After having a meal, the one thing you expect is to feel satisfied when you’re done eating. But sometimes you can find yourself feeling hungry even after you’ve had your fair fill; if this happens to you, you should know that there could be other factors contributing to the sensation of hunger.
#1. Fructose Sugar
Research indicates that fructose which is a primary ingredient in flavoured sodas and other kinds of sweetened beverages can trick our brains into thinking we need more food, even when we’re satisfied. This happens when fructose inhibits our body’s ability to use leptin, a hormone which is responsible for signalling to us when we should eat.
#2. Eating too fast
Triggering the satiety centres in your brain that tell you when you’re full doesn’t happen instantly. Eating too quickly may deprive your brain of the time it needs to switch off these hunger centres; waiting for another 10 to 20 minutes for this hunger sensation to can work.
#3. Adequate breakfast
Breakfast is the most important meal of the day, and not eating enough in the morning leaves you experiencing hunger pangs later in the day. The reason is that inadequate breakfast leads to higher rises in blood sugar and insulin in your system, meaning more food cravings. Big breakfast helps to curb this.
#4. Dietary Fibre
Fibre is indigestible but very important because it accumulates in our gut, acting as a bulking agent. It absorbs water and expands, causing the bowels and stomach to enlarge. By doing so, it helps reduce hunger pangs. Fibre also helps prolong the delivery of glucose to the bloodstream by contributing to slow down the absorption of food.
#5. Lack of Folate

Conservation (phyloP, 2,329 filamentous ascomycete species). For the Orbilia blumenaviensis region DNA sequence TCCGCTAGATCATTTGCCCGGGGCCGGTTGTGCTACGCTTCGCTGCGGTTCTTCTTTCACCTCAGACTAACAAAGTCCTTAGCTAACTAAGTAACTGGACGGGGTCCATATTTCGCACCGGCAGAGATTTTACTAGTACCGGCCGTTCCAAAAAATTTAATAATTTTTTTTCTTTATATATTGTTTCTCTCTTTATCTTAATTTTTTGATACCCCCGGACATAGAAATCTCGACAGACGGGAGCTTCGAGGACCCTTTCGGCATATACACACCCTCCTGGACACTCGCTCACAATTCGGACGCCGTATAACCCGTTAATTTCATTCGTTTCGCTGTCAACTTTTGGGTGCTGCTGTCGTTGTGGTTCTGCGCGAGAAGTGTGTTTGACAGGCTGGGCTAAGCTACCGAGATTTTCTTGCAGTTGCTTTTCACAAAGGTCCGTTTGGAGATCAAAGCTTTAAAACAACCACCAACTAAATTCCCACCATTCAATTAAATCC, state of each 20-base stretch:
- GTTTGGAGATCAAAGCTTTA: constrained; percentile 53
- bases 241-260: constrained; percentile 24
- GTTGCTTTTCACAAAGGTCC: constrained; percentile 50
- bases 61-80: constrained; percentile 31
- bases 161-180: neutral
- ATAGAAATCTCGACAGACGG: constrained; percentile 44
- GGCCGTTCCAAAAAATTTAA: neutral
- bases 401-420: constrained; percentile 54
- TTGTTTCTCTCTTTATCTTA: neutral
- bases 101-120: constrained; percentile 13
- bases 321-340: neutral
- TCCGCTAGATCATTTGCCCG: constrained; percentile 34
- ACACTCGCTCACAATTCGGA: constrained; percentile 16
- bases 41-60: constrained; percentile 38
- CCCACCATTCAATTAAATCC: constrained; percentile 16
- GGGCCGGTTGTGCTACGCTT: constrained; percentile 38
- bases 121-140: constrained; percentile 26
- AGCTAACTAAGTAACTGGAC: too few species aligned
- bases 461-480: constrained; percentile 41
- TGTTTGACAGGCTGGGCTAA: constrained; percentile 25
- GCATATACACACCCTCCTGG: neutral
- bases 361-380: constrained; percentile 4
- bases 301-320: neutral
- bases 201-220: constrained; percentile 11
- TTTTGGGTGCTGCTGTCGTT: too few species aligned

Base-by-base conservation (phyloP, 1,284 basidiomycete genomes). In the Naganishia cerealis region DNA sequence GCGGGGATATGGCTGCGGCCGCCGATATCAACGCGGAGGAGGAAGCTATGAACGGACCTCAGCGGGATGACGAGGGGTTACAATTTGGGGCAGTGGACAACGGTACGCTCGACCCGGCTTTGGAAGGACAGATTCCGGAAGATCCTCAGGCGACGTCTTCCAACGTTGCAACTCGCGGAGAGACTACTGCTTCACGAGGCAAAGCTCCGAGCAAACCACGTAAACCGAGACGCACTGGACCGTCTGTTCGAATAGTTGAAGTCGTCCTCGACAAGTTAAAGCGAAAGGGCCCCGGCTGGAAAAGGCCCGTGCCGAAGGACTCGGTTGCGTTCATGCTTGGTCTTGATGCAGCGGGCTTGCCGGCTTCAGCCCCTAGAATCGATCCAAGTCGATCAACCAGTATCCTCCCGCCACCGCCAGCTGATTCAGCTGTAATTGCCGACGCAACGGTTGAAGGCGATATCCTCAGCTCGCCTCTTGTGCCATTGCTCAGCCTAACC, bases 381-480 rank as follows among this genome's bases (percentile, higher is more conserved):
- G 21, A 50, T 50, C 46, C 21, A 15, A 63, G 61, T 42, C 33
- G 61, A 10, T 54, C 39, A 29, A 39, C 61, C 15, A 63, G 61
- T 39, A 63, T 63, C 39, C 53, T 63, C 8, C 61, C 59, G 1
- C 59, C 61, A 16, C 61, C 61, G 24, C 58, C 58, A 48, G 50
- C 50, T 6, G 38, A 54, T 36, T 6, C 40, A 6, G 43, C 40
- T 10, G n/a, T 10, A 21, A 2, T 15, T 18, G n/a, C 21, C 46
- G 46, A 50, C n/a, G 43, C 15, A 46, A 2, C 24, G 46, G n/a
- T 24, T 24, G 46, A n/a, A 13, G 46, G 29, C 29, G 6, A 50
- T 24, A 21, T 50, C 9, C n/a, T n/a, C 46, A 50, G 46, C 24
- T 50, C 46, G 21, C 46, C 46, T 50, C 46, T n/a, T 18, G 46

Greens are not only useful for providing fibre, but they’re also rich in vitamin K which helps regulate insulin and reduce cravings for food. Studies have also shown that folate protects us against fatigue, depression and weight gain. One study found that dieters with the most amount of folate in their bodies lost up to eight times more weight than those with the lowest amounts. Lack of adequate amount of folate can be a cause of constant hunger pangs.
#6. Health complications
Diseases can be the reason behind constant feelings of hunger. These include:
- Type 2 diabetes, where your body’s receptors fail to respond to insulin (which reduces appetite), you can experience persistent hunger pangs.
- Thyroid problems – known as hyperthyroidism – where your body uses up more calories than it should. This means you have to continually replenish your calorie levels, which leaves you feeling hungry frequently.
- Gastritis and peptic ulcer disease where your stomach experiences irritation and erosion of its lining can create sensations which are easily confused for hunger.
Lack of water can mimic hunger pangs. If you continue experiencing hunger even after eating, try drinking a glass of water and wait 10 or so minutes to see if your hunger subsides. Most of the time you’ll find that this was a case of “false hunger”.